‘Download App’ Pop-Ups
While browsing through a particular website, ads for downloading the brand’s app, might pop-up and block the user from using the site. Not only can this be irksome, but it could lessen the frequency of a user’s visits on the mobile page. In order to promote the business’ apps on the website, an HTML banner that is aesthetically place at the top or the side of the page without disrupting the user from using the app, can make a webpage more mobile-friendly.
On many occasions, pages that load on desktops, do not load on mobile phones. ‘Not Found’ errors and soft 404’s messages are typically some of the messages that the users view on their mobile phones. It is always best to recheck that the page is not a 404 and to forward the users to a corresponding mobile page on the phone rather than accessing the desktop version. Webmaster Tools and responsive web-design is the best way of ensuring that smartphone-specific Error 404’s don’t occur.
So, What Exactly Is ‘Mobile Friendly’?
For any website that you navigate through, a ‘mobile-friendly’ label appears in the mobile SERPs. Creating a separate website for mobile phones, which is stripped off the original, essential content and has to be zoomed in to read the content, is not something that deserves a ‘mobile-friendly’ title. Now that we know what is ‘NOT’ mobile friendly, it is important to discuss the criteria set by Google (and Googlebot) that defines the term ‘mobile-friendly’ to the best, possible extent.
- The usage of modern applications and animations could lead to a better mobile-optimization practice than using mediums like ‘Flash’ that is usually not supported on mobile phones.
- A mobile-friendly website should technically fit all of the content on a single page or to viewport, and should not require the user to slide the page horizontally to view the entire page. This leads to messy reading, information could seem muddled and the overall experience could be a really inconvenient one for the users.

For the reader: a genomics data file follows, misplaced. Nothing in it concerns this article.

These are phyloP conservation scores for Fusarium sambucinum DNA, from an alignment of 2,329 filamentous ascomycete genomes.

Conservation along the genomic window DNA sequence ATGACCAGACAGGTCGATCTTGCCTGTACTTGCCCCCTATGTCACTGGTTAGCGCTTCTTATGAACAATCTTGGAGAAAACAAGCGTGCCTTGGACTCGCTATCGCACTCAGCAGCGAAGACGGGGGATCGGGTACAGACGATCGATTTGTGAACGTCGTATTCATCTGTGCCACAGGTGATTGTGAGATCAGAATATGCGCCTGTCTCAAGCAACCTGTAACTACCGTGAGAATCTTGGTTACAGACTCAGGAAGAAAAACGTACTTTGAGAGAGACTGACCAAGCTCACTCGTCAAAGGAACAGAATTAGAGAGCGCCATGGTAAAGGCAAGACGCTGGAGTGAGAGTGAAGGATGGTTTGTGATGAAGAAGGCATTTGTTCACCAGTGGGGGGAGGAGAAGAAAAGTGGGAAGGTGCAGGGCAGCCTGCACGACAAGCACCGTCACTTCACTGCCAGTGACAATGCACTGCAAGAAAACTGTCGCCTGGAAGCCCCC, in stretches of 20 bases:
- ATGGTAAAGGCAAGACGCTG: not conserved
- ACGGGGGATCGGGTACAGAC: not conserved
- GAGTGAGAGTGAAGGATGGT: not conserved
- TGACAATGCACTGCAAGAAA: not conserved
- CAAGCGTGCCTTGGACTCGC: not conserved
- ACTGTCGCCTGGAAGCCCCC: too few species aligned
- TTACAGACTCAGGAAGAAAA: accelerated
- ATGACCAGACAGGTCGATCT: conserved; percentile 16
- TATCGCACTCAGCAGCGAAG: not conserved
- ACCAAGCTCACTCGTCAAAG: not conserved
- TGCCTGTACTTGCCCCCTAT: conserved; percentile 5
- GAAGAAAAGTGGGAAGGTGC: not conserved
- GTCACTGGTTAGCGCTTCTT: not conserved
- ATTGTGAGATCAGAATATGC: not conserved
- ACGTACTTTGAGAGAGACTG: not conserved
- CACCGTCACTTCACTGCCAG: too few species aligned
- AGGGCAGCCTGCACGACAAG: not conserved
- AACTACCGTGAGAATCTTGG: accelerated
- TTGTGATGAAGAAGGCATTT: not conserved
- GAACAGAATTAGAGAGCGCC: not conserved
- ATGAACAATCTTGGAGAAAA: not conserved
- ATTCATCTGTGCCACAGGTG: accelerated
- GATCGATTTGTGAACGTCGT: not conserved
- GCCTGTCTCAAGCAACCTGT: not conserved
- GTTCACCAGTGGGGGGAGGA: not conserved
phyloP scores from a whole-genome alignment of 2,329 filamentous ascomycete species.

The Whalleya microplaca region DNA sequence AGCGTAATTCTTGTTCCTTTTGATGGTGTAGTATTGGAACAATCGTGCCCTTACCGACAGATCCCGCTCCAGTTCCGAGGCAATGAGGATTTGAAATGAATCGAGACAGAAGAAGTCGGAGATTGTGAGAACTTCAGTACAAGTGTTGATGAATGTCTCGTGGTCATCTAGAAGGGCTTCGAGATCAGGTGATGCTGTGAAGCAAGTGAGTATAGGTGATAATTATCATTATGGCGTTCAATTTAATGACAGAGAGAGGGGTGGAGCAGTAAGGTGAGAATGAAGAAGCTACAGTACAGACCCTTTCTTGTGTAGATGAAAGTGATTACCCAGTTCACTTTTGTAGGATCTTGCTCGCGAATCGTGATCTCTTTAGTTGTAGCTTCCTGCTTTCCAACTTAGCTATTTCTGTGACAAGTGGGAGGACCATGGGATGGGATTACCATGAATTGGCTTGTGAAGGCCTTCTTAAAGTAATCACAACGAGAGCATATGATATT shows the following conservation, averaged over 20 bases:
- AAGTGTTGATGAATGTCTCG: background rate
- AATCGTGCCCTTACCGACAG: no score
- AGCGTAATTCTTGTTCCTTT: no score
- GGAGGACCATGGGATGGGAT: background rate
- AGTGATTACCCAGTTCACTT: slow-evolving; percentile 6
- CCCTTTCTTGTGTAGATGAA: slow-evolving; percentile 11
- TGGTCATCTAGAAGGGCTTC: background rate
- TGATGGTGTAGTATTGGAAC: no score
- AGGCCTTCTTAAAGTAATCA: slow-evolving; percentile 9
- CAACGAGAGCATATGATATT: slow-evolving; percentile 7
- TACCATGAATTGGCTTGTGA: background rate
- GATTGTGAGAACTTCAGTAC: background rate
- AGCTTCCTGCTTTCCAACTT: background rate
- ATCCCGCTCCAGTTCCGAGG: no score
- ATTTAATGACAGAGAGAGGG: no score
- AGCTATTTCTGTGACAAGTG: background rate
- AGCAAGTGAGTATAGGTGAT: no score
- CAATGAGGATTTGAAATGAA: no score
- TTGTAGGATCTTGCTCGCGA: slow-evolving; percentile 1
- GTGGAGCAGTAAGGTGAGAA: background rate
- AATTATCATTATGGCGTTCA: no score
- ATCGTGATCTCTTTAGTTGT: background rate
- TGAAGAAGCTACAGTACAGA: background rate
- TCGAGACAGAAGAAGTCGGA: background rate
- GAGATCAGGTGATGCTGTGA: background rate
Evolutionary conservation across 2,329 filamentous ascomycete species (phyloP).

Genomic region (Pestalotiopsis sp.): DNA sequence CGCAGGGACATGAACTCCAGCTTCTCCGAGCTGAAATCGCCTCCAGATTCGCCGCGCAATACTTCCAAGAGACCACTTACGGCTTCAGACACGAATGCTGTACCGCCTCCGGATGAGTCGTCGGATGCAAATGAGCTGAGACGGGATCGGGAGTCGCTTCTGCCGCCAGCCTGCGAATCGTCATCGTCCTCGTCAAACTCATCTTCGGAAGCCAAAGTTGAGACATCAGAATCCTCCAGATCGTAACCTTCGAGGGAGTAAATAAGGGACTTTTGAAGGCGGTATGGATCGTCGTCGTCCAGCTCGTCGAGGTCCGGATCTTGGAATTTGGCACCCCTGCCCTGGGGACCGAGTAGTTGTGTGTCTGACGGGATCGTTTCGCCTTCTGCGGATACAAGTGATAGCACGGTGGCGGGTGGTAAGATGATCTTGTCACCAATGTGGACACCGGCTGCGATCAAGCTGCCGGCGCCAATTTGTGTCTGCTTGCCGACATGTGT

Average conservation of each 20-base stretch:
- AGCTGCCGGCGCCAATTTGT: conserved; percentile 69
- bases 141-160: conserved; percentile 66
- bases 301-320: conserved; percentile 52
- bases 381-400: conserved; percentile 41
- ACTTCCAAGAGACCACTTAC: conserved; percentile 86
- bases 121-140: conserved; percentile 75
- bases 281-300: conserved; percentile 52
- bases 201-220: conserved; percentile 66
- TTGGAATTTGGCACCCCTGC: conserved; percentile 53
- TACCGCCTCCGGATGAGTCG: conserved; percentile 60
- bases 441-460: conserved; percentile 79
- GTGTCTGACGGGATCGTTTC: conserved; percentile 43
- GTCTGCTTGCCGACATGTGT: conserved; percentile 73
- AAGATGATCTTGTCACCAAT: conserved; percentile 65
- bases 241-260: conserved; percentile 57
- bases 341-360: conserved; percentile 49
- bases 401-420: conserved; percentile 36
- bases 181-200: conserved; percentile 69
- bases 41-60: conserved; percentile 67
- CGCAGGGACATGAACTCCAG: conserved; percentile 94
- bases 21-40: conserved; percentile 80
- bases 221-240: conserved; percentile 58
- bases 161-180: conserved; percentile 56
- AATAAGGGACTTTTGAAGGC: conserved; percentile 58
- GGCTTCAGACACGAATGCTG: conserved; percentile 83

- The website viewport should be configured in such a manner wherein the fonts are automatically scaled to suit the different device screens, be it a PC, a tablet or a mobile phone. The number of fonts on a page need to be restricted so that the page doesn’t look to messy and the spacing needs to be configured for specific devices according to Google recommendations. Typically, a user should not have to zoom-in to a web page to read the content on the phone.
- One of the biggest challenges that a number of websites face is the unnecessary cramming of too many elements onto a single page. While going through a website on a device as small as a mobile phone, the elements could appear spindly and can make the design of the webpage look lousy.
- Keeping screen buttons at a fair distance from each other so that users can conveniently click on the button they intended to click without touching another one by mistake, is what Google suggests for a well-configured mobile viewport. Spacing guidelines, frequently used links and tap targets should all be looked into for optimum functionality of a mobile-friendly site.
Now with all this information on how to rectify common website architectural bloopers and with Google’s criteria met, a page progresses from being a basic, mobile-friendly website to a highly enhanced one-one that will go on to rank in the search engine with the right web design and SEO essentials.